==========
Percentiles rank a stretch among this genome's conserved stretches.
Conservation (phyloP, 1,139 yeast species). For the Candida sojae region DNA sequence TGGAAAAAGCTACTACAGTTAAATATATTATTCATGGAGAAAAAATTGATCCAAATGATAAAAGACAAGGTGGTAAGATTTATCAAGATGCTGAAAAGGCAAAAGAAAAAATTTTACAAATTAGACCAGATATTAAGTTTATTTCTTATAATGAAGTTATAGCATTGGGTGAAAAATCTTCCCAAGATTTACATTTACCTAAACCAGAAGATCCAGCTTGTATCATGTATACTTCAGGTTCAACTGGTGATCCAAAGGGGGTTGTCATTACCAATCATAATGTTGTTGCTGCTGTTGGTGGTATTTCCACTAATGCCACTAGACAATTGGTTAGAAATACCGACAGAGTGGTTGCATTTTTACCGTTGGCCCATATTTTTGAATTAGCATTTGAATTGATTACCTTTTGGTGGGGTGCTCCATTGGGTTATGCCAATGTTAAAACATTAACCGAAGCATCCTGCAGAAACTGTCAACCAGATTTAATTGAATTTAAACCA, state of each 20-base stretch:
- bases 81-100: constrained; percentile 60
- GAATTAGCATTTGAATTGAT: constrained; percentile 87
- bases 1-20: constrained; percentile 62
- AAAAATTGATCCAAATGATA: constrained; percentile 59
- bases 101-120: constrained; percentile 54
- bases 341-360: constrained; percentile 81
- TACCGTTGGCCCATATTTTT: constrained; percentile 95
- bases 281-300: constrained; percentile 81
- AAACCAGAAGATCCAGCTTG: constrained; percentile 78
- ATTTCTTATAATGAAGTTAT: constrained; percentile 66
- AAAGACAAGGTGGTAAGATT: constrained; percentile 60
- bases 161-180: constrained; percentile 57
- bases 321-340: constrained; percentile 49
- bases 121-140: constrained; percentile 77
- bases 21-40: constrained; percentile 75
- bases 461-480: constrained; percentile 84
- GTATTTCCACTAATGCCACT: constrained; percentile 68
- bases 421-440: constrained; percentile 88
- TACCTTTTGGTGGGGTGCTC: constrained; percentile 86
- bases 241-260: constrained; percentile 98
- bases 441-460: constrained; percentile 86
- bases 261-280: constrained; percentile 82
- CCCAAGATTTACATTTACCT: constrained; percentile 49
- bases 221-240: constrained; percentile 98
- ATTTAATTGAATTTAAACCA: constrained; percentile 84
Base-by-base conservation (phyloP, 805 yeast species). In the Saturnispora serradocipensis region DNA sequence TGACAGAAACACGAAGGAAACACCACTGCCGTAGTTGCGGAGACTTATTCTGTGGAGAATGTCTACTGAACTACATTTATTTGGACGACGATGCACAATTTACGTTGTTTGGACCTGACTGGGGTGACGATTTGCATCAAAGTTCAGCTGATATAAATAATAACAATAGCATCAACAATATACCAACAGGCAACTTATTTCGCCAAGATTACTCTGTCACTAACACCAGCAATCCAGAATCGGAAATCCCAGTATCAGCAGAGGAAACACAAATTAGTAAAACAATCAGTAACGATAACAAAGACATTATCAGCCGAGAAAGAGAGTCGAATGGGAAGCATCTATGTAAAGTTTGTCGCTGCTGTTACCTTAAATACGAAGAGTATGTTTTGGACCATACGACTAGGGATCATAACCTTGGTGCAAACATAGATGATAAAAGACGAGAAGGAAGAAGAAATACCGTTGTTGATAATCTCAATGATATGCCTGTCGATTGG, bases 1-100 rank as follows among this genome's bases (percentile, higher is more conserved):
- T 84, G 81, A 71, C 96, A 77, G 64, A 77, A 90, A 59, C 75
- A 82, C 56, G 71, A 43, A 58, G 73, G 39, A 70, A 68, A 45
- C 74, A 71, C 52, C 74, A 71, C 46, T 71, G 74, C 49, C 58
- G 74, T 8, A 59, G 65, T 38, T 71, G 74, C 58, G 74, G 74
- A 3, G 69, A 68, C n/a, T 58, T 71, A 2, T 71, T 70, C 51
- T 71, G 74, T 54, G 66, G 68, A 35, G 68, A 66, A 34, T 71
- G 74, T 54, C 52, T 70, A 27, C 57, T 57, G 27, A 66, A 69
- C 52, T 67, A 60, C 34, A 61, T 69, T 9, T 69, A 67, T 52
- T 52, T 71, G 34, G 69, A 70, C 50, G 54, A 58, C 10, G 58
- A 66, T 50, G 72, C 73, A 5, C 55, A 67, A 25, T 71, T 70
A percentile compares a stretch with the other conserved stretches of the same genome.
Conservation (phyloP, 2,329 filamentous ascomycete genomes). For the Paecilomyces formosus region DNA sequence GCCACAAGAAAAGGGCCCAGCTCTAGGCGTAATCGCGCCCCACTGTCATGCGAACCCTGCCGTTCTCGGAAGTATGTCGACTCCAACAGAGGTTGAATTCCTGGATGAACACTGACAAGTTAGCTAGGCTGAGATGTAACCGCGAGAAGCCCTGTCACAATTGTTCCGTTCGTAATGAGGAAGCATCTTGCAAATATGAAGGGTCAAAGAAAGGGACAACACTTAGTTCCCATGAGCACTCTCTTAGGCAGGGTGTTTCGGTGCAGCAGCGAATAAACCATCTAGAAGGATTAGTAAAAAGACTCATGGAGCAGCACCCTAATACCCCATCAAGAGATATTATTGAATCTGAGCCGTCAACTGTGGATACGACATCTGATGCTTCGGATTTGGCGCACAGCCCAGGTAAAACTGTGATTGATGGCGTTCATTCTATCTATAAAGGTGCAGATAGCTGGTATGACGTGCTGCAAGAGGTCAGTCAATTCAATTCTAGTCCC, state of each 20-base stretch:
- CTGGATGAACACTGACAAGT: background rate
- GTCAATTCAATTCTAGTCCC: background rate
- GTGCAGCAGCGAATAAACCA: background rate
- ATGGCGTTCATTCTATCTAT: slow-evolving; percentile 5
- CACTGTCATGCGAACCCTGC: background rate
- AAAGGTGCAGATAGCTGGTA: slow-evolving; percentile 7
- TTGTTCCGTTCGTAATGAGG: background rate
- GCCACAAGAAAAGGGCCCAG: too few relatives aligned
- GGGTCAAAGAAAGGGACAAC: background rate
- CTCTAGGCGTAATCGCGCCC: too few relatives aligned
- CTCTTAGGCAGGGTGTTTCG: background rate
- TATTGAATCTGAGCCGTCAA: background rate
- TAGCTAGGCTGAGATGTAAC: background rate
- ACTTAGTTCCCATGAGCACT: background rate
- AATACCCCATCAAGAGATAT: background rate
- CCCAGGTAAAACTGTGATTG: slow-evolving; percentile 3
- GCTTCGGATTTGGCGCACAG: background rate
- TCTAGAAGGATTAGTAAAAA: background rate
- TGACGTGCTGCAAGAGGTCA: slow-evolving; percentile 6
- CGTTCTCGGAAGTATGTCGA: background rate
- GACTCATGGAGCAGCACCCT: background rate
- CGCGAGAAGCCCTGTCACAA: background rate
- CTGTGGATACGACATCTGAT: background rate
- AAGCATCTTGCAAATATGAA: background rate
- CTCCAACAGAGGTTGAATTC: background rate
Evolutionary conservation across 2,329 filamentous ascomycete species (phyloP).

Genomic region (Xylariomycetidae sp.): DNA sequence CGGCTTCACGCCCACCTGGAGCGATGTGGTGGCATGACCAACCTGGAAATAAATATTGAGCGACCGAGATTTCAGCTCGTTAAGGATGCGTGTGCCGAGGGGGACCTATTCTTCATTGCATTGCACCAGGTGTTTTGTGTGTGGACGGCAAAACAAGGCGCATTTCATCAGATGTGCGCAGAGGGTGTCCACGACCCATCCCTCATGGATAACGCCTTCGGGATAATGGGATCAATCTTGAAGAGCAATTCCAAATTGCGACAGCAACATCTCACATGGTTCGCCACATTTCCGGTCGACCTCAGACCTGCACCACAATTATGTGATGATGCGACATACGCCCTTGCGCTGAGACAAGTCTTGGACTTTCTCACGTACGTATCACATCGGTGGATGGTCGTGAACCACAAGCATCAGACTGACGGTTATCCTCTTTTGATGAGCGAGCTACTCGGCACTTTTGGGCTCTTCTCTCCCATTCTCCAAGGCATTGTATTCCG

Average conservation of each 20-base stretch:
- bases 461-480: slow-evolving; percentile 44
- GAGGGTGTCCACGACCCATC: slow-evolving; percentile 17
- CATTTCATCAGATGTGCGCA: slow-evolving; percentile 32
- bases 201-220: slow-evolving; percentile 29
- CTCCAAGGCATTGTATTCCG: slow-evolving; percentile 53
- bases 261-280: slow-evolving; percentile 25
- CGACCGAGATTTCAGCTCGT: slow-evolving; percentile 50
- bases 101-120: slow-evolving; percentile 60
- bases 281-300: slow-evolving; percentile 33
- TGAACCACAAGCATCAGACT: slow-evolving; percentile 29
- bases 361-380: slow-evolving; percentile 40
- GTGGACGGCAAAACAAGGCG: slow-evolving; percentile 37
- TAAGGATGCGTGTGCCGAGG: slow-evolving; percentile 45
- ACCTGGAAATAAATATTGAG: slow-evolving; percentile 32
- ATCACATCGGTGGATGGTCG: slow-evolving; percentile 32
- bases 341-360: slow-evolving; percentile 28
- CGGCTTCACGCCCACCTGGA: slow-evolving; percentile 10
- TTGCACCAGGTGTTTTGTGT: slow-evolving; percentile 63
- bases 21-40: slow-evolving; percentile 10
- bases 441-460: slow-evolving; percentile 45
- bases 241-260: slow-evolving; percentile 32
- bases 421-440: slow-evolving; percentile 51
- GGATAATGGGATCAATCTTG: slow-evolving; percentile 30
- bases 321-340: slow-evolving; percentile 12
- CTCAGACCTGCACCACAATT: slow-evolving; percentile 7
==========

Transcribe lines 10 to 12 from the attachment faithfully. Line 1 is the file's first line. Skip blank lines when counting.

- bases 281-300: constrained; percentile 81
- AAACCAGAAGATCCAGCTTG: constrained; percentile 78
- ATTTCTTATAATGAAGTTAT: constrained; percentile 66